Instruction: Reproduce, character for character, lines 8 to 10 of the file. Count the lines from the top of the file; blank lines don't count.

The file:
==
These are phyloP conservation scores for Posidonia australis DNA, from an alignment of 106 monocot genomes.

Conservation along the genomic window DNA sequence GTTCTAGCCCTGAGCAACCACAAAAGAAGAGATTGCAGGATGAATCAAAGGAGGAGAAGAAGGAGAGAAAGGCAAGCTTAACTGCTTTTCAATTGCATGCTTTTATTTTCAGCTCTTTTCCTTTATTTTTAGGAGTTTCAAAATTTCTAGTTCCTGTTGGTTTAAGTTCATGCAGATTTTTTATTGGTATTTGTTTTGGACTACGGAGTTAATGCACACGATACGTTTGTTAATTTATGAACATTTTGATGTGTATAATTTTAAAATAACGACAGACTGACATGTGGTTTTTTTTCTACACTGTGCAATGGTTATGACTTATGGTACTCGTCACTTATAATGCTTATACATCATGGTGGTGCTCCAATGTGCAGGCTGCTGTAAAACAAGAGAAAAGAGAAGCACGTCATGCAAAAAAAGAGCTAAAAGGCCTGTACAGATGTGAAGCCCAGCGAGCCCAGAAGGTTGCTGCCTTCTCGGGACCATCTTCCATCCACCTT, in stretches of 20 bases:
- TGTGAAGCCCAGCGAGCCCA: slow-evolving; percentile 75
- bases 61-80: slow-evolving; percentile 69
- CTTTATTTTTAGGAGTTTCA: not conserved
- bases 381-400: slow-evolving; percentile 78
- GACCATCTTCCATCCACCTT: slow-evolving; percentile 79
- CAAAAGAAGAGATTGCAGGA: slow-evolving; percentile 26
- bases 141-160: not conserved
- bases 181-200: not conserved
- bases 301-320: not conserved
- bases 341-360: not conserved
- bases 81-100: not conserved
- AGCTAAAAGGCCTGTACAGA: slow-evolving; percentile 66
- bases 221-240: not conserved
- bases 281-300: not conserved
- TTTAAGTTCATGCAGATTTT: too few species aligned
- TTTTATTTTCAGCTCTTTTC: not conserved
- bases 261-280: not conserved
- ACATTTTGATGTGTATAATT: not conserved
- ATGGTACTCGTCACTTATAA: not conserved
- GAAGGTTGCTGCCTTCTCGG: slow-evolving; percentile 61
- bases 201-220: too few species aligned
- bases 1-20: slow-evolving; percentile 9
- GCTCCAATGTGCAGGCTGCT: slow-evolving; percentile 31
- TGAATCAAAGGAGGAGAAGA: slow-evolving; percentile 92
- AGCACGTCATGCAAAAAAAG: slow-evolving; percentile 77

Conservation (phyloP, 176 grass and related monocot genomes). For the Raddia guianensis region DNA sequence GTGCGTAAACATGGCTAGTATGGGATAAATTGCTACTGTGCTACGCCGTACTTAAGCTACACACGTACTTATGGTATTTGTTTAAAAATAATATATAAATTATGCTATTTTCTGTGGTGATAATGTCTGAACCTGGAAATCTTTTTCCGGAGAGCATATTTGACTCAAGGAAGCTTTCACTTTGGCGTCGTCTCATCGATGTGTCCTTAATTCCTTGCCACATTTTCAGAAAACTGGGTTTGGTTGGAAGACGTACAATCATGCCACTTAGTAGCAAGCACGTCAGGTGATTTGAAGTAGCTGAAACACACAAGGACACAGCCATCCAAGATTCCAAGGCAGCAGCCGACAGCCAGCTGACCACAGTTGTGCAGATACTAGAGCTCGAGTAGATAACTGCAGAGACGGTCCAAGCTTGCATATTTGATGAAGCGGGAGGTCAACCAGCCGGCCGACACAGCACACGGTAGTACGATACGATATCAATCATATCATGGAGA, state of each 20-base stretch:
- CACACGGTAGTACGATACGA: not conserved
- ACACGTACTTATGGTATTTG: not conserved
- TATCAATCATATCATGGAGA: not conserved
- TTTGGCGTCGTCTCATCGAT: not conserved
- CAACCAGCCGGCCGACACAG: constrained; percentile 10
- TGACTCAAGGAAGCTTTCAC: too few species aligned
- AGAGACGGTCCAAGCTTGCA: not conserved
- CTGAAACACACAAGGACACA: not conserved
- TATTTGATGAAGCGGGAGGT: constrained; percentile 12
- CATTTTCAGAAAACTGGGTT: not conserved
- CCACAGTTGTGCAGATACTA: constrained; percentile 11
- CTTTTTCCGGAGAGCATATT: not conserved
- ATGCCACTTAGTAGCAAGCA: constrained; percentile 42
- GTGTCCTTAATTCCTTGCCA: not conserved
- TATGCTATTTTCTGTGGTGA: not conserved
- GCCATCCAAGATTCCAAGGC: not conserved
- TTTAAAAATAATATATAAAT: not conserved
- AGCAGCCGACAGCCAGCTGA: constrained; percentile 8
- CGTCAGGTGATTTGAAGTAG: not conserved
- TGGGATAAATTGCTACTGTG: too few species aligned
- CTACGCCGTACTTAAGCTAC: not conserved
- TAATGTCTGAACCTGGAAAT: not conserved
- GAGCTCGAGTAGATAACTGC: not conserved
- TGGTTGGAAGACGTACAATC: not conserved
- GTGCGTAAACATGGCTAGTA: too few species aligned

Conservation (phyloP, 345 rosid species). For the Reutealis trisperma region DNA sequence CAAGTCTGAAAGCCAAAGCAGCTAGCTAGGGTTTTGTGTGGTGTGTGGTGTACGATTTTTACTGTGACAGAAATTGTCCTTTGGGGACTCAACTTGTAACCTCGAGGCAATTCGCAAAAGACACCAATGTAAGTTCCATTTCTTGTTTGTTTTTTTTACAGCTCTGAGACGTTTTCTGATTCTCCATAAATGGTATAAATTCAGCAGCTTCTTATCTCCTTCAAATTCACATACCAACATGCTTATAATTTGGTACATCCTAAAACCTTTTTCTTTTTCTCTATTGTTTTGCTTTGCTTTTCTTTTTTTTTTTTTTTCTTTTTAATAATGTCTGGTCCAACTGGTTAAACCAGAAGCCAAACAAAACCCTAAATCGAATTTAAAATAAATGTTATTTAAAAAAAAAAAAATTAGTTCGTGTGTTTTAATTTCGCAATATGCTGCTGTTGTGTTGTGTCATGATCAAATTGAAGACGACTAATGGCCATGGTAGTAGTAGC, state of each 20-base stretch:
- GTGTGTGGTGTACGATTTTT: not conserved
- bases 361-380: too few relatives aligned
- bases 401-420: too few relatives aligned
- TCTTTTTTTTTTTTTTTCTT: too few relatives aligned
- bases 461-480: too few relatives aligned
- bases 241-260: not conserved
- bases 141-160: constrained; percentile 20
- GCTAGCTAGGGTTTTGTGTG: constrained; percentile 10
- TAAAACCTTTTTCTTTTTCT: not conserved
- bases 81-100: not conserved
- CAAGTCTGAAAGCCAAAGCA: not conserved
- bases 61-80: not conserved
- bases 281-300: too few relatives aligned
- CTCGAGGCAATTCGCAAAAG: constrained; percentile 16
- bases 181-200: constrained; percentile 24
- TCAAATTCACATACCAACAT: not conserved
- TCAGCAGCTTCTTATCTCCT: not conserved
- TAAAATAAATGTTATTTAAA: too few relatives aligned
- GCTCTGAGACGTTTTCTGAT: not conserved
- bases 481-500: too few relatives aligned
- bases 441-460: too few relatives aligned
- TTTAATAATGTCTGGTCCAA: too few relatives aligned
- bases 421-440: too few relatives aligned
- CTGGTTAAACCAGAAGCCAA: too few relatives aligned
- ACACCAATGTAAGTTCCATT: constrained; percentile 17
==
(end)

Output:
- CAAAAGAAGAGATTGCAGGA: slow-evolving; percentile 26
- bases 141-160: not conserved
- bases 181-200: not conserved